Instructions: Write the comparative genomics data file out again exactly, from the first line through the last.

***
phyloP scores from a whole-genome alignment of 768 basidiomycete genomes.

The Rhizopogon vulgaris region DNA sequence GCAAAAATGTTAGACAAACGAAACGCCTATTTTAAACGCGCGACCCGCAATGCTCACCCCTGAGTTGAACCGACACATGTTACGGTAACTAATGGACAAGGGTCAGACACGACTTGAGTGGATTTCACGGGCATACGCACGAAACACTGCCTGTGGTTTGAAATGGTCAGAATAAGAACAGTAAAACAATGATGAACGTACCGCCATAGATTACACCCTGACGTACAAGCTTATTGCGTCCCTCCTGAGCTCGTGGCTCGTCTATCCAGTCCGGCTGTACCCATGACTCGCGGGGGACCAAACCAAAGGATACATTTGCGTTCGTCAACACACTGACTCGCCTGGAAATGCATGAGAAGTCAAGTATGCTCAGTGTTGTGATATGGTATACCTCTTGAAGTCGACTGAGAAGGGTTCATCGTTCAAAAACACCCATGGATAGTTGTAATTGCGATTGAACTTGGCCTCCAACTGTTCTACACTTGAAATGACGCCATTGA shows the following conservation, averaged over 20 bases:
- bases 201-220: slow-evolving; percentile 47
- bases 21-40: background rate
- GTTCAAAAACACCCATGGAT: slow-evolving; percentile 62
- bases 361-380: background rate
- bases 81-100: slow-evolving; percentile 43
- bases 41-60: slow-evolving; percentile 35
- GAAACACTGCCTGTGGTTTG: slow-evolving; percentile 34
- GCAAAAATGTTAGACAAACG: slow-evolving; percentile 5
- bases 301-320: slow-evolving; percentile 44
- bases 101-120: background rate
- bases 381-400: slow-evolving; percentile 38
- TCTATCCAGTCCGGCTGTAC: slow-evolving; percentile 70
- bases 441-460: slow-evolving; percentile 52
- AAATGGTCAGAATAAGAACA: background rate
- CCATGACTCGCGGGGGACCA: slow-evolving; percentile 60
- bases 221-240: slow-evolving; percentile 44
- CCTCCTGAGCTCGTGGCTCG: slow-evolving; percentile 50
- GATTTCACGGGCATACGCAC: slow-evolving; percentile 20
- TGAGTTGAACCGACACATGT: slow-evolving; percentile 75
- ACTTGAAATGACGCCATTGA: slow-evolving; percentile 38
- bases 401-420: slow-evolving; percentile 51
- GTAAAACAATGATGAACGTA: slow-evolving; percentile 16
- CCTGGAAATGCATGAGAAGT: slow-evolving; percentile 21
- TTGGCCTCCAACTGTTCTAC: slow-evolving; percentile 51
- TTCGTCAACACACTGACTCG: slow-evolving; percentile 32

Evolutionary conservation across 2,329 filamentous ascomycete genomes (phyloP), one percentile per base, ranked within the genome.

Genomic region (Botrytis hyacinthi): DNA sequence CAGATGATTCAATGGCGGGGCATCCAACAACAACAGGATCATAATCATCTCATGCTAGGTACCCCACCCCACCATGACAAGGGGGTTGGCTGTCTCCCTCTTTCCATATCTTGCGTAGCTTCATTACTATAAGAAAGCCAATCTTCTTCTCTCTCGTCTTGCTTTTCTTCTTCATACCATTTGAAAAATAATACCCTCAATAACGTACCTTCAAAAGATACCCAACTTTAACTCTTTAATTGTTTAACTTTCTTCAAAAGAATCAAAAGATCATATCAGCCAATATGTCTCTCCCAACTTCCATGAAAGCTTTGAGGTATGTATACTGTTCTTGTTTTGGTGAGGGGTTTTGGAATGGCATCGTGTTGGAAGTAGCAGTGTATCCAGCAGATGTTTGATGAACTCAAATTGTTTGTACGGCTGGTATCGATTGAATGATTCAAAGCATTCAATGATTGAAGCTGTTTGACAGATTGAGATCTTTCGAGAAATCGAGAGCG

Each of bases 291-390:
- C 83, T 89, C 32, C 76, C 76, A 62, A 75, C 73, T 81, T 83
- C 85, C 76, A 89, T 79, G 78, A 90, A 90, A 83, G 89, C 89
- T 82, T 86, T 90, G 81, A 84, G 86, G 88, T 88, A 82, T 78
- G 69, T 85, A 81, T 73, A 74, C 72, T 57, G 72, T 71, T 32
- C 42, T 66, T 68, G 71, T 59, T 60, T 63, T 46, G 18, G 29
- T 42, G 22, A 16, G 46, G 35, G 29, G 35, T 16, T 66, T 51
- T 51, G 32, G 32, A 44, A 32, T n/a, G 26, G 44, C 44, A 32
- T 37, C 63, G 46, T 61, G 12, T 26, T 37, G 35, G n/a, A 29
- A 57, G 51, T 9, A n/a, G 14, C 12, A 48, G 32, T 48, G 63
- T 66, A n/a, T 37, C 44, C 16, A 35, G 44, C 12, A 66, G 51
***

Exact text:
phyloP scores from a whole-genome alignment of 768 basidiomycete genomes.

The Rhizopogon vulgaris region DNA sequence GCAAAAATGTTAGACAAACGAAACGCCTATTTTAAACGCGCGACCCGCAATGCTCACCCCTGAGTTGAACCGACACATGTTACGGTAACTAATGGACAAGGGTCAGACACGACTTGAGTGGATTTCACGGGCATACGCACGAAACACTGCCTGTGGTTTGAAATGGTCAGAATAAGAACAGTAAAACAATGATGAACGTACCGCCATAGATTACACCCTGACGTACAAGCTTATTGCGTCCCTCCTGAGCTCGTGGCTCGTCTATCCAGTCCGGCTGTACCCATGACTCGCGGGGGACCAAACCAAAGGATACATTTGCGTTCGTCAACACACTGACTCGCCTGGAAATGCATGAGAAGTCAAGTATGCTCAGTGTTGTGATATGGTATACCTCTTGAAGTCGACTGAGAAGGGTTCATCGTTCAAAAACACCCATGGATAGTTGTAATTGCGATTGAACTTGGCCTCCAACTGTTCTACACTTGAAATGACGCCATTGA shows the following conservation, averaged over 20 bases:
- bases 201-220: slow-evolving; percentile 47
- bases 21-40: background rate
- GTTCAAAAACACCCATGGAT: slow-evolving; percentile 62
- bases 361-380: background rate
- bases 81-100: slow-evolving; percentile 43
- bases 41-60: slow-evolving; percentile 35
- GAAACACTGCCTGTGGTTTG: slow-evolving; percentile 34
- GCAAAAATGTTAGACAAACG: slow-evolving; percentile 5
- bases 301-320: slow-evolving; percentile 44
- bases 101-120: background rate
- bases 381-400: slow-evolving; percentile 38
- TCTATCCAGTCCGGCTGTAC: slow-evolving; percentile 70
- bases 441-460: slow-evolving; percentile 52
- AAATGGTCAGAATAAGAACA: background rate
- CCATGACTCGCGGGGGACCA: slow-evolving; percentile 60
- bases 221-240: slow-evolving; percentile 44
- CCTCCTGAGCTCGTGGCTCG: slow-evolving; percentile 50
- GATTTCACGGGCATACGCAC: slow-evolving; percentile 20
- TGAGTTGAACCGACACATGT: slow-evolving; percentile 75
- ACTTGAAATGACGCCATTGA: slow-evolving; percentile 38
- bases 401-420: slow-evolving; percentile 51
- GTAAAACAATGATGAACGTA: slow-evolving; percentile 16
- CCTGGAAATGCATGAGAAGT: slow-evolving; percentile 21
- TTGGCCTCCAACTGTTCTAC: slow-evolving; percentile 51
- TTCGTCAACACACTGACTCG: slow-evolving; percentile 32

Evolutionary conservation across 2,329 filamentous ascomycete genomes (phyloP), one percentile per base, ranked within the genome.

Genomic region (Botrytis hyacinthi): DNA sequence CAGATGATTCAATGGCGGGGCATCCAACAACAACAGGATCATAATCATCTCATGCTAGGTACCCCACCCCACCATGACAAGGGGGTTGGCTGTCTCCCTCTTTCCATATCTTGCGTAGCTTCATTACTATAAGAAAGCCAATCTTCTTCTCTCTCGTCTTGCTTTTCTTCTTCATACCATTTGAAAAATAATACCCTCAATAACGTACCTTCAAAAGATACCCAACTTTAACTCTTTAATTGTTTAACTTTCTTCAAAAGAATCAAAAGATCATATCAGCCAATATGTCTCTCCCAACTTCCATGAAAGCTTTGAGGTATGTATACTGTTCTTGTTTTGGTGAGGGGTTTTGGAATGGCATCGTGTTGGAAGTAGCAGTGTATCCAGCAGATGTTTGATGAACTCAAATTGTTTGTACGGCTGGTATCGATTGAATGATTCAAAGCATTCAATGATTGAAGCTGTTTGACAGATTGAGATCTTTCGAGAAATCGAGAGCG

Each of bases 291-390:
- C 83, T 89, C 32, C 76, C 76, A 62, A 75, C 73, T 81, T 83
- C 85, C 76, A 89, T 79, G 78, A 90, A 90, A 83, G 89, C 89
- T 82, T 86, T 90, G 81, A 84, G 86, G 88, T 88, A 82, T 78
- G 69, T 85, A 81, T 73, A 74, C 72, T 57, G 72, T 71, T 32
- C 42, T 66, T 68, G 71, T 59, T 60, T 63, T 46, G 18, G 29
- T 42, G 22, A 16, G 46, G 35, G 29, G 35, T 16, T 66, T 51
- T 51, G 32, G 32, A 44, A 32, T n/a, G 26, G 44, C 44, A 32
- T 37, C 63, G 46, T 61, G 12, T 26, T 37, G 35, G n/a, A 29
- A 57, G 51, T 9, A n/a, G 14, C 12, A 48, G 32, T 48, G 63
- T 66, A n/a, T 37, C 44, C 16, A 35, G 44, C 12, A 66, G 51